Less than a month after news of the first U.S. nuclear plant shutdown since 1998, industry observers seem inclined to view the Kewaunee reactor in Wisconsin as a market victim that’s unlikely to set a trend. While the future of a few other plants remains uncertain due to protracted and unexpected outages, Dominion (NYSE: D) has said its decision to close the 500-MW pressurized water reactor was purely economic.
Kewaunee is not a troubled plant, officials say. But for a nuclear plant, it is very small, and it is also a single-unit reactor far from Dominion’s nuclear fleet in the East. Kewaunee was also losing some of its long-term customer base.
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On October 22, Dominion announced it would shut down the plant in 2013 and begin the decommissioning process. Dominion purchased the plant in 2005 from Wisconsin Public Service (WPS) and Alliant’s Wisconsin Power and Light (WPL). Dominion had once hoped to control a number of nuclear units in the Midwest.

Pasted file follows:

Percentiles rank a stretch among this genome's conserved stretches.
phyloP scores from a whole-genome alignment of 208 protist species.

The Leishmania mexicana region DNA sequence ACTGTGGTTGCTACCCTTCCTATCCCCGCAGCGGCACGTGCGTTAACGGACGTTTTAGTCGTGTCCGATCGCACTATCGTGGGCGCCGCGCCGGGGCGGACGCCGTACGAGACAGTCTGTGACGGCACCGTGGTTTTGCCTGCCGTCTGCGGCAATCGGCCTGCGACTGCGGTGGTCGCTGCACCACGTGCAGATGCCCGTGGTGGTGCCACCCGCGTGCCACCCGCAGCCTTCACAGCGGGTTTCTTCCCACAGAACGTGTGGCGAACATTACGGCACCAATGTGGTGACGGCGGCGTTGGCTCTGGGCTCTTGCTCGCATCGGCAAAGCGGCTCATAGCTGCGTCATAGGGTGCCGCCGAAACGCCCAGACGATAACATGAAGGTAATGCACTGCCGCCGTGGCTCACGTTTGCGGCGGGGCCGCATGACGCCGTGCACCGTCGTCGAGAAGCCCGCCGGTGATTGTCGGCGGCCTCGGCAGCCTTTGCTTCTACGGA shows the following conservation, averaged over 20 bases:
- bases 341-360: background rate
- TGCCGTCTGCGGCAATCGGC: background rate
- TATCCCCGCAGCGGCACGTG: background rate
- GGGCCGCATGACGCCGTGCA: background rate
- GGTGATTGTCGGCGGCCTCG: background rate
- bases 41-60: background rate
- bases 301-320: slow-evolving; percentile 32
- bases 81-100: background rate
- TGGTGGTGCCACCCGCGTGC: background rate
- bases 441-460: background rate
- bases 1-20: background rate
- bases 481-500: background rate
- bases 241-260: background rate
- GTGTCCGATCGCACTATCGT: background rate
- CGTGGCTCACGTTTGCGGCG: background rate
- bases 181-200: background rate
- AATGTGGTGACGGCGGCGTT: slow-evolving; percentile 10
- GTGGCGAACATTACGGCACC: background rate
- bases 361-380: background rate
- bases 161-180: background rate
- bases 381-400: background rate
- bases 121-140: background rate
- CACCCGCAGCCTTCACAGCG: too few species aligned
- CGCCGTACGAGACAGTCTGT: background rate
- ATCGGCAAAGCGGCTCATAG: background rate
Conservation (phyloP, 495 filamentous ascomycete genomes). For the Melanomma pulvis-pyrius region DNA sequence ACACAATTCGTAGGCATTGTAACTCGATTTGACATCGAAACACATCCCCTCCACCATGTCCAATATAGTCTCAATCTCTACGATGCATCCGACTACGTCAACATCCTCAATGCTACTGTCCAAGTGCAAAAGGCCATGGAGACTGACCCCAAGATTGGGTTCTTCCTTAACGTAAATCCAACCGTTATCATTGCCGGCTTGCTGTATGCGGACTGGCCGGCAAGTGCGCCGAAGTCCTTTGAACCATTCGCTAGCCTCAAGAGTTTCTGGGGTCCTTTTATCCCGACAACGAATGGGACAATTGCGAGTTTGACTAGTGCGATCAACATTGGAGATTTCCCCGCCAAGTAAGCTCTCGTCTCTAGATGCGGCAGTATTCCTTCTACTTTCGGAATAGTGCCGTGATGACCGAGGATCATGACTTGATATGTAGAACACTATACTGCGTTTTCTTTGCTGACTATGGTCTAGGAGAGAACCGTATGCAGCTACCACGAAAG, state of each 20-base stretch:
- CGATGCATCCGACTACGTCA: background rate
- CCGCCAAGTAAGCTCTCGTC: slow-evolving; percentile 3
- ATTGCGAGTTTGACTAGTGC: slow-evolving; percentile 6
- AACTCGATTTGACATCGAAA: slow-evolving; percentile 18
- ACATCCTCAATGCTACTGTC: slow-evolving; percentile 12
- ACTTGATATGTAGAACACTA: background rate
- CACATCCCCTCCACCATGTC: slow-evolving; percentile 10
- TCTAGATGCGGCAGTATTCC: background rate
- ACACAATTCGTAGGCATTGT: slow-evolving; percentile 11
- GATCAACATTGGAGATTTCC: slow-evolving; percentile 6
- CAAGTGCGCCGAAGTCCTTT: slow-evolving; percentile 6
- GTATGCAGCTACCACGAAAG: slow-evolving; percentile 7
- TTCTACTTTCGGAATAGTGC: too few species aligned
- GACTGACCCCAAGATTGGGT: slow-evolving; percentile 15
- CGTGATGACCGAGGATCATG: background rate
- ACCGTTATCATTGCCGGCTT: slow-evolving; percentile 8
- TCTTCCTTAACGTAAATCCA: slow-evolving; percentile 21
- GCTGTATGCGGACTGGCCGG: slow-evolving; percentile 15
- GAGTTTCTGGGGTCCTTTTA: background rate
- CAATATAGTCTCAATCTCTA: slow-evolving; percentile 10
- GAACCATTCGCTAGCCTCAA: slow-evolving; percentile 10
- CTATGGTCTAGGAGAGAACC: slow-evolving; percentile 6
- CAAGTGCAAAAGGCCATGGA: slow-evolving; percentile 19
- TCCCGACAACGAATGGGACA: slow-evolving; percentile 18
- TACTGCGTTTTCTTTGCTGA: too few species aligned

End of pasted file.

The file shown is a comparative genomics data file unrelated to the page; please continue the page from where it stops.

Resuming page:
During its second-quarter earnings call in August, Dominion officials said they were at the mid-point of their Kewaunee sale effort and hoped to have a buyer by the end of the year. Dominion officials said then that their data room was open and bidders were evaluating the information. The Kewaunee retirement also poses transmission implications. American Transmission Co. (ATC) has decided to reconsider a plan to build the 345-kV Barnhart-Branch River transmission project as a result of the Kewaunee retirement news.
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About Wayne Barber
Wayne Barber, Chief Analyst, Power Generation, has been covering energy and natural resources issues at national publications for more than 20 years. Prior to joining Energy Central he was editor of Generation Markets Week at SNL Financial for nine years. He has also worked as a business journalist at both McGraw-Hill and Financial Times Energy. Wayne also worked as a newspaper reporter for several years. During his career, he has visited nuclear reactors and coal mines as well as coal and natural gas power plants.
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